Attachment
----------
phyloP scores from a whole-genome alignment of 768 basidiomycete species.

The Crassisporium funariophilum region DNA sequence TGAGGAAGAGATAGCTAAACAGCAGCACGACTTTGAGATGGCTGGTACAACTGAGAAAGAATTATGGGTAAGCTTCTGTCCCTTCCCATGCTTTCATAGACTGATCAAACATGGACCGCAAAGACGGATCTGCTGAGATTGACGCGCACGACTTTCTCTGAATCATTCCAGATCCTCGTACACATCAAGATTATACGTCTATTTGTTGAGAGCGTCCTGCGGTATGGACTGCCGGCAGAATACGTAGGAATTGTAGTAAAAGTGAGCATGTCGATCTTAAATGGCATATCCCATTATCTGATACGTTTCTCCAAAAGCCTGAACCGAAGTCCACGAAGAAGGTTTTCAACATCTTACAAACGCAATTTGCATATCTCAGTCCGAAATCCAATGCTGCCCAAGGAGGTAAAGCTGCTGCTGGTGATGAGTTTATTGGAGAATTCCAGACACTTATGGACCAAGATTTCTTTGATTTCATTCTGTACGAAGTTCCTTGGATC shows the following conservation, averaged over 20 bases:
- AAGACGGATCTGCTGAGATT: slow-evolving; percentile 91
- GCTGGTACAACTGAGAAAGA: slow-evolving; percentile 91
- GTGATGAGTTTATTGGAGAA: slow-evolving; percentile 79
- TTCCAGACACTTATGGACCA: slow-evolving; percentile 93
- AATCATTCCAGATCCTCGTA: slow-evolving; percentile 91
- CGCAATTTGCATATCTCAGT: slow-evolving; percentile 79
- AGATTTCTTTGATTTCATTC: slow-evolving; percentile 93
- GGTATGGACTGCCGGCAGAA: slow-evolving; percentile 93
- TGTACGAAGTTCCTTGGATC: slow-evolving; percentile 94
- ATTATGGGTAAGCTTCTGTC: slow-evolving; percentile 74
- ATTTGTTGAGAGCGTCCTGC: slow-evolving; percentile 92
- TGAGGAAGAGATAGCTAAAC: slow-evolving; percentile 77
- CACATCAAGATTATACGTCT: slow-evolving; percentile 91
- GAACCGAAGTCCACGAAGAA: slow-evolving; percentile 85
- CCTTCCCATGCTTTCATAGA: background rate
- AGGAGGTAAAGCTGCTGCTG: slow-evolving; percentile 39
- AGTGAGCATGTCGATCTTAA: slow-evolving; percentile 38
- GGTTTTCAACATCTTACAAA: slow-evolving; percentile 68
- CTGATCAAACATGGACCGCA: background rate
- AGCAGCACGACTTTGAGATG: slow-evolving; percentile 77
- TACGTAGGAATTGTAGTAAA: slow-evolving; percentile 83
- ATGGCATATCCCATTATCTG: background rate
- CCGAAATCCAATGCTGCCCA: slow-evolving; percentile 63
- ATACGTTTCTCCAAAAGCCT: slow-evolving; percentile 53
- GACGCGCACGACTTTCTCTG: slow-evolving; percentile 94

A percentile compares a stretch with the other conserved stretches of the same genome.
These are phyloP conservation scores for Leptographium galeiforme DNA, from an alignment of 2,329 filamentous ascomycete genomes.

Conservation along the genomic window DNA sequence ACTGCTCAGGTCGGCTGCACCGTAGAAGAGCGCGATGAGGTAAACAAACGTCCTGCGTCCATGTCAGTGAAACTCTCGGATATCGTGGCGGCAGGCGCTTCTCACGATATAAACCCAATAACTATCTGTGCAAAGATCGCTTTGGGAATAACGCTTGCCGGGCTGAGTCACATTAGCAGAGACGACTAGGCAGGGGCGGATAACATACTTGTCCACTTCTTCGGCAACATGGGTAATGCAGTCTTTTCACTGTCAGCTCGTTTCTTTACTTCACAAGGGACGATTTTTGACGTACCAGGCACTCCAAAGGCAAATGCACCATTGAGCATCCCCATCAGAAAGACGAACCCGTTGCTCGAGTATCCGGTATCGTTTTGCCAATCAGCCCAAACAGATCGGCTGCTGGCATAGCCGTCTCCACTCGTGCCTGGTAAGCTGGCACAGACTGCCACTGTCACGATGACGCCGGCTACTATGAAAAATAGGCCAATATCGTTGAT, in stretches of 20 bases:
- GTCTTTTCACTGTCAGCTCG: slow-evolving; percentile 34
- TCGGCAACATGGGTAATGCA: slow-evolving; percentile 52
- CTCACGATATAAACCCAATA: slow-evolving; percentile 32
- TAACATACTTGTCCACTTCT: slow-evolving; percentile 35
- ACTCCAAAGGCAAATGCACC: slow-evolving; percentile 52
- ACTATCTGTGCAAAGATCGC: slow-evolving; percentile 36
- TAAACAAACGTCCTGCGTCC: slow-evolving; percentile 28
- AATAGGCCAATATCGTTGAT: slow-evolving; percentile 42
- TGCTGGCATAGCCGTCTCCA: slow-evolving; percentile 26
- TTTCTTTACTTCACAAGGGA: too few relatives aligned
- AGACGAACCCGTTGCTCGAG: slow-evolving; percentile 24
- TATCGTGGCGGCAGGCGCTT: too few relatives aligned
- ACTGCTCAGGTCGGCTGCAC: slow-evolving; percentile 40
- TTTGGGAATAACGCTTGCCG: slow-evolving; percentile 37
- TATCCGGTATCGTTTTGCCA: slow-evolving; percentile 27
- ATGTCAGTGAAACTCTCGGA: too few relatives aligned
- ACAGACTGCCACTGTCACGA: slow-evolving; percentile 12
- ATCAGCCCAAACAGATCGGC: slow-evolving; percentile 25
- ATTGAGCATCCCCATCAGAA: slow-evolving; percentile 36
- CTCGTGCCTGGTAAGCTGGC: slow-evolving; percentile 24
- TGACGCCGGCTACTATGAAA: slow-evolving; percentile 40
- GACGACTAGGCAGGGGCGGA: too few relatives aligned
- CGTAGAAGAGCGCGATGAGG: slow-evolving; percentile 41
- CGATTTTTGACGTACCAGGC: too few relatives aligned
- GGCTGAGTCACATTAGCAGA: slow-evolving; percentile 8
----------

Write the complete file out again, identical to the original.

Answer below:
phyloP scores from a whole-genome alignment of 768 basidiomycete species.

The Crassisporium funariophilum region DNA sequence TGAGGAAGAGATAGCTAAACAGCAGCACGACTTTGAGATGGCTGGTACAACTGAGAAAGAATTATGGGTAAGCTTCTGTCCCTTCCCATGCTTTCATAGACTGATCAAACATGGACCGCAAAGACGGATCTGCTGAGATTGACGCGCACGACTTTCTCTGAATCATTCCAGATCCTCGTACACATCAAGATTATACGTCTATTTGTTGAGAGCGTCCTGCGGTATGGACTGCCGGCAGAATACGTAGGAATTGTAGTAAAAGTGAGCATGTCGATCTTAAATGGCATATCCCATTATCTGATACGTTTCTCCAAAAGCCTGAACCGAAGTCCACGAAGAAGGTTTTCAACATCTTACAAACGCAATTTGCATATCTCAGTCCGAAATCCAATGCTGCCCAAGGAGGTAAAGCTGCTGCTGGTGATGAGTTTATTGGAGAATTCCAGACACTTATGGACCAAGATTTCTTTGATTTCATTCTGTACGAAGTTCCTTGGATC shows the following conservation, averaged over 20 bases:
- AAGACGGATCTGCTGAGATT: slow-evolving; percentile 91
- GCTGGTACAACTGAGAAAGA: slow-evolving; percentile 91
- GTGATGAGTTTATTGGAGAA: slow-evolving; percentile 79
- TTCCAGACACTTATGGACCA: slow-evolving; percentile 93
- AATCATTCCAGATCCTCGTA: slow-evolving; percentile 91
- CGCAATTTGCATATCTCAGT: slow-evolving; percentile 79
- AGATTTCTTTGATTTCATTC: slow-evolving; percentile 93
- GGTATGGACTGCCGGCAGAA: slow-evolving; percentile 93
- TGTACGAAGTTCCTTGGATC: slow-evolving; percentile 94
- ATTATGGGTAAGCTTCTGTC: slow-evolving; percentile 74
- ATTTGTTGAGAGCGTCCTGC: slow-evolving; percentile 92
- TGAGGAAGAGATAGCTAAAC: slow-evolving; percentile 77
- CACATCAAGATTATACGTCT: slow-evolving; percentile 91
- GAACCGAAGTCCACGAAGAA: slow-evolving; percentile 85
- CCTTCCCATGCTTTCATAGA: background rate
- AGGAGGTAAAGCTGCTGCTG: slow-evolving; percentile 39
- AGTGAGCATGTCGATCTTAA: slow-evolving; percentile 38
- GGTTTTCAACATCTTACAAA: slow-evolving; percentile 68
- CTGATCAAACATGGACCGCA: background rate
- AGCAGCACGACTTTGAGATG: slow-evolving; percentile 77
- TACGTAGGAATTGTAGTAAA: slow-evolving; percentile 83
- ATGGCATATCCCATTATCTG: background rate
- CCGAAATCCAATGCTGCCCA: slow-evolving; percentile 63
- ATACGTTTCTCCAAAAGCCT: slow-evolving; percentile 53
- GACGCGCACGACTTTCTCTG: slow-evolving; percentile 94

A percentile compares a stretch with the other conserved stretches of the same genome.
These are phyloP conservation scores for Leptographium galeiforme DNA, from an alignment of 2,329 filamentous ascomycete genomes.

Conservation along the genomic window DNA sequence ACTGCTCAGGTCGGCTGCACCGTAGAAGAGCGCGATGAGGTAAACAAACGTCCTGCGTCCATGTCAGTGAAACTCTCGGATATCGTGGCGGCAGGCGCTTCTCACGATATAAACCCAATAACTATCTGTGCAAAGATCGCTTTGGGAATAACGCTTGCCGGGCTGAGTCACATTAGCAGAGACGACTAGGCAGGGGCGGATAACATACTTGTCCACTTCTTCGGCAACATGGGTAATGCAGTCTTTTCACTGTCAGCTCGTTTCTTTACTTCACAAGGGACGATTTTTGACGTACCAGGCACTCCAAAGGCAAATGCACCATTGAGCATCCCCATCAGAAAGACGAACCCGTTGCTCGAGTATCCGGTATCGTTTTGCCAATCAGCCCAAACAGATCGGCTGCTGGCATAGCCGTCTCCACTCGTGCCTGGTAAGCTGGCACAGACTGCCACTGTCACGATGACGCCGGCTACTATGAAAAATAGGCCAATATCGTTGAT, in stretches of 20 bases:
- GTCTTTTCACTGTCAGCTCG: slow-evolving; percentile 34
- TCGGCAACATGGGTAATGCA: slow-evolving; percentile 52
- CTCACGATATAAACCCAATA: slow-evolving; percentile 32
- TAACATACTTGTCCACTTCT: slow-evolving; percentile 35
- ACTCCAAAGGCAAATGCACC: slow-evolving; percentile 52
- ACTATCTGTGCAAAGATCGC: slow-evolving; percentile 36
- TAAACAAACGTCCTGCGTCC: slow-evolving; percentile 28
- AATAGGCCAATATCGTTGAT: slow-evolving; percentile 42
- TGCTGGCATAGCCGTCTCCA: slow-evolving; percentile 26
- TTTCTTTACTTCACAAGGGA: too few relatives aligned
- AGACGAACCCGTTGCTCGAG: slow-evolving; percentile 24
- TATCGTGGCGGCAGGCGCTT: too few relatives aligned
- ACTGCTCAGGTCGGCTGCAC: slow-evolving; percentile 40
- TTTGGGAATAACGCTTGCCG: slow-evolving; percentile 37
- TATCCGGTATCGTTTTGCCA: slow-evolving; percentile 27
- ATGTCAGTGAAACTCTCGGA: too few relatives aligned
- ACAGACTGCCACTGTCACGA: slow-evolving; percentile 12
- ATCAGCCCAAACAGATCGGC: slow-evolving; percentile 25
- ATTGAGCATCCCCATCAGAA: slow-evolving; percentile 36
- CTCGTGCCTGGTAAGCTGGC: slow-evolving; percentile 24
- TGACGCCGGCTACTATGAAA: slow-evolving; percentile 40
- GACGACTAGGCAGGGGCGGA: too few relatives aligned
- CGTAGAAGAGCGCGATGAGG: slow-evolving; percentile 41
- CGATTTTTGACGTACCAGGC: too few relatives aligned
- GGCTGAGTCACATTAGCAGA: slow-evolving; percentile 8